GAINESVILLE -- In a new hypothesis for a behavior observed in a number of species, two researchers say the process of natural selection may explain homosexual behavior in a beetle that preys on citrus in South Florida.
An article about the research co-authored by an Israeli researcher and a University of Florida professor is scheduled to appear in the Oct. 21 edition of the journal Nature.
Ally R. Harari, a researcher at the Volcani Center at Ben-Gurion University in Israel, and Jane Brockmann, professor and chair of UF's department of zoology, studied the behavior of Diaprepes abbreviatus, an inch-long black beetle commonly known as the sugar cane rootstalk borer weevil. The research began in 1996 at UF when Harari was a post-doctoral researcher in UF's department of entomology.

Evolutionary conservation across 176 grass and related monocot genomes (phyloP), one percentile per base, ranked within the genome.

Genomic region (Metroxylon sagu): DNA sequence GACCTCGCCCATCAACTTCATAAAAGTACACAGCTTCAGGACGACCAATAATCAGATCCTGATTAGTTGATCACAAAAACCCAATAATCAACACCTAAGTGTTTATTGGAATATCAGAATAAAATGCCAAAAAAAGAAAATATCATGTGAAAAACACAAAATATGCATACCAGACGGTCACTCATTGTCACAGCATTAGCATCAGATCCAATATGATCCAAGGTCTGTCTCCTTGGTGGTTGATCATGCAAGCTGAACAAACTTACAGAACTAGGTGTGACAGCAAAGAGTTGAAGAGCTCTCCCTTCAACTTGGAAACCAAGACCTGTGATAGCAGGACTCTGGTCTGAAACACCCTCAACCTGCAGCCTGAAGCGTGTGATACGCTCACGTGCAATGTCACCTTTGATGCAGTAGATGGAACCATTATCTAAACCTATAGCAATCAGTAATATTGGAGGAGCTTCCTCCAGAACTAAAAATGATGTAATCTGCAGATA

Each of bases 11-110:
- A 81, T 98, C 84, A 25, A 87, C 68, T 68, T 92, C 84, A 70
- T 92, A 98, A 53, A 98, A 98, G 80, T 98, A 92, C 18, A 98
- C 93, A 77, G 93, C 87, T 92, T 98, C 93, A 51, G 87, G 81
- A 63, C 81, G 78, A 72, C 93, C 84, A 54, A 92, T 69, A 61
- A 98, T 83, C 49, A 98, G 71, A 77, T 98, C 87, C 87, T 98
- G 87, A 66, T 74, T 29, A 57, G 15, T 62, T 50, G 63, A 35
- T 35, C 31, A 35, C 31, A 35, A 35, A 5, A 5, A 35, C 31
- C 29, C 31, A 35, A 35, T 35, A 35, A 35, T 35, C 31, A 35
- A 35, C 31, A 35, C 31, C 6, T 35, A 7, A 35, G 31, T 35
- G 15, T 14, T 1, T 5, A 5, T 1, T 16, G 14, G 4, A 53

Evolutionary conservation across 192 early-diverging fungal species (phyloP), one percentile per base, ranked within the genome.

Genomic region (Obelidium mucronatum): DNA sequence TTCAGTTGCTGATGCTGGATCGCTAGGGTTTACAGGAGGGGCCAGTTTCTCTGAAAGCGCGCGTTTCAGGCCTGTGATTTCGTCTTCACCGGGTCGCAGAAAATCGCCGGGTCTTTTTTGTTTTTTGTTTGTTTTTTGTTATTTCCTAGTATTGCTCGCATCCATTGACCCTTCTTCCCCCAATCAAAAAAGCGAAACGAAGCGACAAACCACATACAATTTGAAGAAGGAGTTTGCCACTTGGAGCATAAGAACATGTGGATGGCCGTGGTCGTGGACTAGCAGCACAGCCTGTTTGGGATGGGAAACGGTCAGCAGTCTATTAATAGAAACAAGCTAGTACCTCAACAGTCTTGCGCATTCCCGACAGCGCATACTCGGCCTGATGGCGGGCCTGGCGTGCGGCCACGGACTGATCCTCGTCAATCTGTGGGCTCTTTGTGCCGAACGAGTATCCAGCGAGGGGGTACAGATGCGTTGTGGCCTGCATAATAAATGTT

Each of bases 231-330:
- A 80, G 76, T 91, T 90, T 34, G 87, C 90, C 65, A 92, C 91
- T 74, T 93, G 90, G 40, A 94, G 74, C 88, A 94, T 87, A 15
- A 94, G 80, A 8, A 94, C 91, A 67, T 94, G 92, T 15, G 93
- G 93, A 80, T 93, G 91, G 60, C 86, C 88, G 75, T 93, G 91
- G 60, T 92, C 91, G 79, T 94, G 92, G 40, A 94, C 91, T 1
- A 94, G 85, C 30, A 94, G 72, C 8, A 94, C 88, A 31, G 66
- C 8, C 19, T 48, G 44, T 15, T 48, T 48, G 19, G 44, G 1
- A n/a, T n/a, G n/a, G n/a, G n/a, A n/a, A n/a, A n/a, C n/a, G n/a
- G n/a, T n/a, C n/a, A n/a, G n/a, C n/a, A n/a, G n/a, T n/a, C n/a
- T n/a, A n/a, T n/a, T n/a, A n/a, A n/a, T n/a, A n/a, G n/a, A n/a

Both male and female beetles mount each other, Brockmann said. When she and Harari studied the females' behavior in laboratory experiments, they discovered the sight of a pair of mounted females attracts large males, who are equally likely to mate with either of the two females. Small males, by contrast, stay away, apparently dissuaded by the size of the top female.
"We are hypothesizing that by mounting each other, the females are able to attract more attention from larger males than if they were seeking males alone," Brockmann said, adding that bottom females are capable of pushing top ones off but do not do so.
Homosexual behavior is observed in a number of insects and other animal species, Brockmann said. The standard explanation for the behavior in domesticated animals such as cows is that mounting is a display of dominance, she said. The beetle's behavior, by contrast, appears to suggest a different explanation.
"By mounting other females, females are improving their reproductive
success because they are able to mate with larger males," Brockmann said.
"Larger males are advantageous because their large size m
Contact: Aaron Hoover
University of Florida